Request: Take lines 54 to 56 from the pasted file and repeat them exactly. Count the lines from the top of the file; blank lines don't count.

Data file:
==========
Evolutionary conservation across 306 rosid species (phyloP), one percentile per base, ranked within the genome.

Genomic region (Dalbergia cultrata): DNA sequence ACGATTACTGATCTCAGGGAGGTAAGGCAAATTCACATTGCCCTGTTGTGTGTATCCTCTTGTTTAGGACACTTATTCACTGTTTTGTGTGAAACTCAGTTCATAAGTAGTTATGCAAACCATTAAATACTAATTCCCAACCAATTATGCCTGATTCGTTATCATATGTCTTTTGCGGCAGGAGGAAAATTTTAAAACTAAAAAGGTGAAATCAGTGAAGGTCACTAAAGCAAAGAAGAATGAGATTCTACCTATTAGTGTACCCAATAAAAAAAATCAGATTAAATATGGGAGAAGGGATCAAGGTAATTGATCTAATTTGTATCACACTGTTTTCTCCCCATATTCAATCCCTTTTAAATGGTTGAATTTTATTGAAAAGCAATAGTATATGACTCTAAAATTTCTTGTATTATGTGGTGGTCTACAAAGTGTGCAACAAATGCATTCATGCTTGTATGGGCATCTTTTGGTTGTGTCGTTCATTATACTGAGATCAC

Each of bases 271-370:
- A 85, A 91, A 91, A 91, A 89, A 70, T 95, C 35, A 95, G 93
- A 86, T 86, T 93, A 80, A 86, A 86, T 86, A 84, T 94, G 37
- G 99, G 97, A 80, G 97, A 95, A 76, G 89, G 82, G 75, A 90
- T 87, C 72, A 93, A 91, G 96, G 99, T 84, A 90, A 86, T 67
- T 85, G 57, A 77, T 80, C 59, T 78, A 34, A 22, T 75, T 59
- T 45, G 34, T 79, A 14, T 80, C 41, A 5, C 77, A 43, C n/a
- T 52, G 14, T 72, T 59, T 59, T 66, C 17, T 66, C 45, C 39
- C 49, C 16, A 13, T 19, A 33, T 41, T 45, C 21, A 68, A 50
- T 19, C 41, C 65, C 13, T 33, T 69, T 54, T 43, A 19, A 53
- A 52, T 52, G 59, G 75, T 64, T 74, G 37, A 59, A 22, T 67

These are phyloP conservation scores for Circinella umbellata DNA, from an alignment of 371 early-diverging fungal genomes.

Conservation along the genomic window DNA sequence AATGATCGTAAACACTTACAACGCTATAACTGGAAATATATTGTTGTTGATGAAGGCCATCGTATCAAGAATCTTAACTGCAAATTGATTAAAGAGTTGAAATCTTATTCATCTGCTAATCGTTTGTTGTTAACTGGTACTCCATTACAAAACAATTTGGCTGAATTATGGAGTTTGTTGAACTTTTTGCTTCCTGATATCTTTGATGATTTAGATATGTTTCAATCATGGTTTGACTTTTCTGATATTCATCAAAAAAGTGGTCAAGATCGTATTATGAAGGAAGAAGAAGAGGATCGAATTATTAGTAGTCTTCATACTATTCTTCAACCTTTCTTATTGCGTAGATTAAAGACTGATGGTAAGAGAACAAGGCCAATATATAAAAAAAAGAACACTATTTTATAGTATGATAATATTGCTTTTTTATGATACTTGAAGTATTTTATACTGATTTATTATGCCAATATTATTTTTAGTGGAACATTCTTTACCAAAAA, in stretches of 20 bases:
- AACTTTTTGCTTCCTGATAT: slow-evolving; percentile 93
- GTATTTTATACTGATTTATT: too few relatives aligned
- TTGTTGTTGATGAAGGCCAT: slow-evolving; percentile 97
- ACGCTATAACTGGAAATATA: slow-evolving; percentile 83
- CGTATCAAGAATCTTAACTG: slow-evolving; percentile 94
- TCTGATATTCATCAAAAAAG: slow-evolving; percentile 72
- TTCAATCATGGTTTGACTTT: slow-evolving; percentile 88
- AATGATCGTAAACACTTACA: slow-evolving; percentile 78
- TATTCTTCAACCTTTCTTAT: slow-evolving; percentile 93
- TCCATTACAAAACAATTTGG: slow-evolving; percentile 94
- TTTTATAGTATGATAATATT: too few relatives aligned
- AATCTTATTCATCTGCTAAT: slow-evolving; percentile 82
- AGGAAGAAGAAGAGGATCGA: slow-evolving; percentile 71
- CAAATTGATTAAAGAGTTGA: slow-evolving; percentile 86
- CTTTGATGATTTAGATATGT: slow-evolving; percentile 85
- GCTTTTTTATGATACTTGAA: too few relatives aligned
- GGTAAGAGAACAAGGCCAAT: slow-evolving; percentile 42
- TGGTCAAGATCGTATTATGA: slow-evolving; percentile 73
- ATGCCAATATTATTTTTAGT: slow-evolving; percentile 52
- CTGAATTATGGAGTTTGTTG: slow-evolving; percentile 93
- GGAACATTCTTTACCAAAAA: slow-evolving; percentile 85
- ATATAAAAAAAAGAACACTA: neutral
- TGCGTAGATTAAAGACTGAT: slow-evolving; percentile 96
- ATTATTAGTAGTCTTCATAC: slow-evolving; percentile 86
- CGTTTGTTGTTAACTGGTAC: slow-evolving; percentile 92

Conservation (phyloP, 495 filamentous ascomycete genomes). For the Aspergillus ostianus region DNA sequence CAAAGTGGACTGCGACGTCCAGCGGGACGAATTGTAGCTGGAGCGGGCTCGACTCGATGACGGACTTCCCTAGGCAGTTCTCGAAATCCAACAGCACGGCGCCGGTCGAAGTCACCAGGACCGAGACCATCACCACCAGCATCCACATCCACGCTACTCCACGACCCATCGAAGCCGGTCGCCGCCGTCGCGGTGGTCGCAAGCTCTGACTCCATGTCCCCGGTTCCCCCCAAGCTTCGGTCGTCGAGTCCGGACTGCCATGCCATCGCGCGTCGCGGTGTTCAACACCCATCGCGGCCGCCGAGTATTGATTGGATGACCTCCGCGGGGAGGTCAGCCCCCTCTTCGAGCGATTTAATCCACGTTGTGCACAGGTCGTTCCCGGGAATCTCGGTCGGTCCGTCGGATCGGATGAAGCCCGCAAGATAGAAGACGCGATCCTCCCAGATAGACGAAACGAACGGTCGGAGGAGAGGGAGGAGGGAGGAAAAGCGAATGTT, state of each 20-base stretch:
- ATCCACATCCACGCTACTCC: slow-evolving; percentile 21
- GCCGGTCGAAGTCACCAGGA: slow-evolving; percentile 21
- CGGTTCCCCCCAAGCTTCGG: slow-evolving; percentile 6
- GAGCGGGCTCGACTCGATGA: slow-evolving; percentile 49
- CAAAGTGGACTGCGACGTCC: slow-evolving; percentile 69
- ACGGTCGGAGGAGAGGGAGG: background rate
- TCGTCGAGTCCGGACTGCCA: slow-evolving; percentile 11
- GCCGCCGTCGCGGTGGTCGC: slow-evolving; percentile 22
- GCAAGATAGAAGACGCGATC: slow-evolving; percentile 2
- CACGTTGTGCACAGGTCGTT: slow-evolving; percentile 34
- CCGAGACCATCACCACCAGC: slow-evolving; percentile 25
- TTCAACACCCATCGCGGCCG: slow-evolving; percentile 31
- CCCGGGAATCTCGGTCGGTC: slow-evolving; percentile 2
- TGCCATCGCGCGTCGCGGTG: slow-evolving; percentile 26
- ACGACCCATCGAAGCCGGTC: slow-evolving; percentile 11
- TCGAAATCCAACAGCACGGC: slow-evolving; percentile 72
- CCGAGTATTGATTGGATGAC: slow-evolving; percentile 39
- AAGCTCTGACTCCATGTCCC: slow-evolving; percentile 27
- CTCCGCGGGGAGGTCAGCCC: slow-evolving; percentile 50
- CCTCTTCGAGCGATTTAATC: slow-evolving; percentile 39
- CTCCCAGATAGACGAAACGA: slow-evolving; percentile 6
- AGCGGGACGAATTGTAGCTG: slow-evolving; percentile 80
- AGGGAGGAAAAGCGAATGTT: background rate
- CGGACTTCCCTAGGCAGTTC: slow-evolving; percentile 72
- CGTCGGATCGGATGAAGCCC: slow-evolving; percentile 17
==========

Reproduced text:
- CCCGGGAATCTCGGTCGGTC: slow-evolving; percentile 2
- TGCCATCGCGCGTCGCGGTG: slow-evolving; percentile 26
- ACGACCCATCGAAGCCGGTC: slow-evolving; percentile 11